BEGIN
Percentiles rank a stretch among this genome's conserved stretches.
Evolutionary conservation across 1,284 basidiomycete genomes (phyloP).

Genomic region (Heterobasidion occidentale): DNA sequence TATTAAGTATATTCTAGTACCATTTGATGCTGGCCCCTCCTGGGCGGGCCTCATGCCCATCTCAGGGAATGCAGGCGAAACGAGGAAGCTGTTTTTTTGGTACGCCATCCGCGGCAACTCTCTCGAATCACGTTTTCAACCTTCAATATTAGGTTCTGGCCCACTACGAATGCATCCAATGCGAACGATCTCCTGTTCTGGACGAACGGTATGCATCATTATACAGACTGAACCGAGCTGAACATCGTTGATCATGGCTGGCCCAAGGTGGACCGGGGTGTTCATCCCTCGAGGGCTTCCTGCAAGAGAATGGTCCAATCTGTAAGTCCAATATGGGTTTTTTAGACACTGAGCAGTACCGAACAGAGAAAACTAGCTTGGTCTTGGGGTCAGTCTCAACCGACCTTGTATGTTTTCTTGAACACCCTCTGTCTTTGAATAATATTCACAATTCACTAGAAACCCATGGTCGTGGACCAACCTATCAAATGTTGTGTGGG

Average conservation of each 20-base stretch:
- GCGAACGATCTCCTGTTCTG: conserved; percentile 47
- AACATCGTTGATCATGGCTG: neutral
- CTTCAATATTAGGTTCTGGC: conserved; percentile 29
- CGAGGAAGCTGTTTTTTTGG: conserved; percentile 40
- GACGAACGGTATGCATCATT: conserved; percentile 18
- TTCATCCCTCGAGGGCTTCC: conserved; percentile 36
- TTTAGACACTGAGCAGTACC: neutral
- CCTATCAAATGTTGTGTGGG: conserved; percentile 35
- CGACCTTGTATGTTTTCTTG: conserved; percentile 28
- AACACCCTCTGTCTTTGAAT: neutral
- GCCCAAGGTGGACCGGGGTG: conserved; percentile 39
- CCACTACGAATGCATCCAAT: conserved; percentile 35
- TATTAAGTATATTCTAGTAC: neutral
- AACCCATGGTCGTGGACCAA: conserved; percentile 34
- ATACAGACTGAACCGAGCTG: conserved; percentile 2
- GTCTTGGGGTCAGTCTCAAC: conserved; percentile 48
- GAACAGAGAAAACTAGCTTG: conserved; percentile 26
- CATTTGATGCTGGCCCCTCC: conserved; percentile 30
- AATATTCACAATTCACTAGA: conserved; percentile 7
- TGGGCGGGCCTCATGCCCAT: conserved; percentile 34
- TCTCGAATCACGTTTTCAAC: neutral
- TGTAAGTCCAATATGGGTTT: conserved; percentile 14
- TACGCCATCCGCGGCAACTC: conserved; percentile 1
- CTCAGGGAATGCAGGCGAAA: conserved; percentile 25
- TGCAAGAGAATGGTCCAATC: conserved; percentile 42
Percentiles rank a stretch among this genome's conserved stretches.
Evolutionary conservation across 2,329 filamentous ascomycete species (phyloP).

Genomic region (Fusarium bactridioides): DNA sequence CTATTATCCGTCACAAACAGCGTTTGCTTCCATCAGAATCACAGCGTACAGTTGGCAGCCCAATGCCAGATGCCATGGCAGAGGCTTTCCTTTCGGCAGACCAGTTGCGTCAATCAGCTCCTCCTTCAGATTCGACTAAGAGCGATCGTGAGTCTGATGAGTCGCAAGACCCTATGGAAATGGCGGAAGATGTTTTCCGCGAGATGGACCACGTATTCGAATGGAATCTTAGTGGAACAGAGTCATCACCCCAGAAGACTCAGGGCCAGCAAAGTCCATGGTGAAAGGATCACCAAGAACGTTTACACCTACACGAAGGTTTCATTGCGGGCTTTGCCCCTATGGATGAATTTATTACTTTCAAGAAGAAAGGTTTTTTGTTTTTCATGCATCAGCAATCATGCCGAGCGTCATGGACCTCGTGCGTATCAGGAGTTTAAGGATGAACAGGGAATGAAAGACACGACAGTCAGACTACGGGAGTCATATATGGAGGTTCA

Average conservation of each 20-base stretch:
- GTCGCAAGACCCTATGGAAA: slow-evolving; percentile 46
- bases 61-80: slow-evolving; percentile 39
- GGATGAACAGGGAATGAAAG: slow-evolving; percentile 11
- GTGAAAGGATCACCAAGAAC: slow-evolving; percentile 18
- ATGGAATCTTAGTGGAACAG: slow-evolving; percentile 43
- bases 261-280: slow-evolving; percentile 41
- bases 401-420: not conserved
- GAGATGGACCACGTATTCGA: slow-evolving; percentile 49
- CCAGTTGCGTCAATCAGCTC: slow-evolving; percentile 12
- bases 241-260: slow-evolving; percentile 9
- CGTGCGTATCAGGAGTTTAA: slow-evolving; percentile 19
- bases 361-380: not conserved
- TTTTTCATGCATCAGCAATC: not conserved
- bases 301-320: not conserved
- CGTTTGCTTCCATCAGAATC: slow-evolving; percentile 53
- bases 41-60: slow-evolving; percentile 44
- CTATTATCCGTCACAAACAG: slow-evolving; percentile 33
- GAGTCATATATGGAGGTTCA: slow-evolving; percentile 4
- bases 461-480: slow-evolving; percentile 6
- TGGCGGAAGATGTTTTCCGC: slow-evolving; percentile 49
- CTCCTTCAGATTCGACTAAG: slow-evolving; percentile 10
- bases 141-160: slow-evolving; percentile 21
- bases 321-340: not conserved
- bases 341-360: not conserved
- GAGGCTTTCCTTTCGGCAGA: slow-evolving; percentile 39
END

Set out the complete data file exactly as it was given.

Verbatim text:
Percentiles rank a stretch among this genome's conserved stretches.
Evolutionary conservation across 1,284 basidiomycete genomes (phyloP).

Genomic region (Heterobasidion occidentale): DNA sequence TATTAAGTATATTCTAGTACCATTTGATGCTGGCCCCTCCTGGGCGGGCCTCATGCCCATCTCAGGGAATGCAGGCGAAACGAGGAAGCTGTTTTTTTGGTACGCCATCCGCGGCAACTCTCTCGAATCACGTTTTCAACCTTCAATATTAGGTTCTGGCCCACTACGAATGCATCCAATGCGAACGATCTCCTGTTCTGGACGAACGGTATGCATCATTATACAGACTGAACCGAGCTGAACATCGTTGATCATGGCTGGCCCAAGGTGGACCGGGGTGTTCATCCCTCGAGGGCTTCCTGCAAGAGAATGGTCCAATCTGTAAGTCCAATATGGGTTTTTTAGACACTGAGCAGTACCGAACAGAGAAAACTAGCTTGGTCTTGGGGTCAGTCTCAACCGACCTTGTATGTTTTCTTGAACACCCTCTGTCTTTGAATAATATTCACAATTCACTAGAAACCCATGGTCGTGGACCAACCTATCAAATGTTGTGTGGG

Average conservation of each 20-base stretch:
- GCGAACGATCTCCTGTTCTG: conserved; percentile 47
- AACATCGTTGATCATGGCTG: neutral
- CTTCAATATTAGGTTCTGGC: conserved; percentile 29
- CGAGGAAGCTGTTTTTTTGG: conserved; percentile 40
- GACGAACGGTATGCATCATT: conserved; percentile 18
- TTCATCCCTCGAGGGCTTCC: conserved; percentile 36
- TTTAGACACTGAGCAGTACC: neutral
- CCTATCAAATGTTGTGTGGG: conserved; percentile 35
- CGACCTTGTATGTTTTCTTG: conserved; percentile 28
- AACACCCTCTGTCTTTGAAT: neutral
- GCCCAAGGTGGACCGGGGTG: conserved; percentile 39
- CCACTACGAATGCATCCAAT: conserved; percentile 35
- TATTAAGTATATTCTAGTAC: neutral
- AACCCATGGTCGTGGACCAA: conserved; percentile 34
- ATACAGACTGAACCGAGCTG: conserved; percentile 2
- GTCTTGGGGTCAGTCTCAAC: conserved; percentile 48
- GAACAGAGAAAACTAGCTTG: conserved; percentile 26
- CATTTGATGCTGGCCCCTCC: conserved; percentile 30
- AATATTCACAATTCACTAGA: conserved; percentile 7
- TGGGCGGGCCTCATGCCCAT: conserved; percentile 34
- TCTCGAATCACGTTTTCAAC: neutral
- TGTAAGTCCAATATGGGTTT: conserved; percentile 14
- TACGCCATCCGCGGCAACTC: conserved; percentile 1
- CTCAGGGAATGCAGGCGAAA: conserved; percentile 25
- TGCAAGAGAATGGTCCAATC: conserved; percentile 42
Percentiles rank a stretch among this genome's conserved stretches.
Evolutionary conservation across 2,329 filamentous ascomycete species (phyloP).

Genomic region (Fusarium bactridioides): DNA sequence CTATTATCCGTCACAAACAGCGTTTGCTTCCATCAGAATCACAGCGTACAGTTGGCAGCCCAATGCCAGATGCCATGGCAGAGGCTTTCCTTTCGGCAGACCAGTTGCGTCAATCAGCTCCTCCTTCAGATTCGACTAAGAGCGATCGTGAGTCTGATGAGTCGCAAGACCCTATGGAAATGGCGGAAGATGTTTTCCGCGAGATGGACCACGTATTCGAATGGAATCTTAGTGGAACAGAGTCATCACCCCAGAAGACTCAGGGCCAGCAAAGTCCATGGTGAAAGGATCACCAAGAACGTTTACACCTACACGAAGGTTTCATTGCGGGCTTTGCCCCTATGGATGAATTTATTACTTTCAAGAAGAAAGGTTTTTTGTTTTTCATGCATCAGCAATCATGCCGAGCGTCATGGACCTCGTGCGTATCAGGAGTTTAAGGATGAACAGGGAATGAAAGACACGACAGTCAGACTACGGGAGTCATATATGGAGGTTCA

Average conservation of each 20-base stretch:
- GTCGCAAGACCCTATGGAAA: slow-evolving; percentile 46
- bases 61-80: slow-evolving; percentile 39
- GGATGAACAGGGAATGAAAG: slow-evolving; percentile 11
- GTGAAAGGATCACCAAGAAC: slow-evolving; percentile 18
- ATGGAATCTTAGTGGAACAG: slow-evolving; percentile 43
- bases 261-280: slow-evolving; percentile 41
- bases 401-420: not conserved
- GAGATGGACCACGTATTCGA: slow-evolving; percentile 49
- CCAGTTGCGTCAATCAGCTC: slow-evolving; percentile 12
- bases 241-260: slow-evolving; percentile 9
- CGTGCGTATCAGGAGTTTAA: slow-evolving; percentile 19
- bases 361-380: not conserved
- TTTTTCATGCATCAGCAATC: not conserved
- bases 301-320: not conserved
- CGTTTGCTTCCATCAGAATC: slow-evolving; percentile 53
- bases 41-60: slow-evolving; percentile 44
- CTATTATCCGTCACAAACAG: slow-evolving; percentile 33
- GAGTCATATATGGAGGTTCA: slow-evolving; percentile 4
- bases 461-480: slow-evolving; percentile 6
- TGGCGGAAGATGTTTTCCGC: slow-evolving; percentile 49
- CTCCTTCAGATTCGACTAAG: slow-evolving; percentile 10
- bases 141-160: slow-evolving; percentile 21
- bases 321-340: not conserved
- bases 341-360: not conserved
- GAGGCTTTCCTTTCGGCAGA: slow-evolving; percentile 39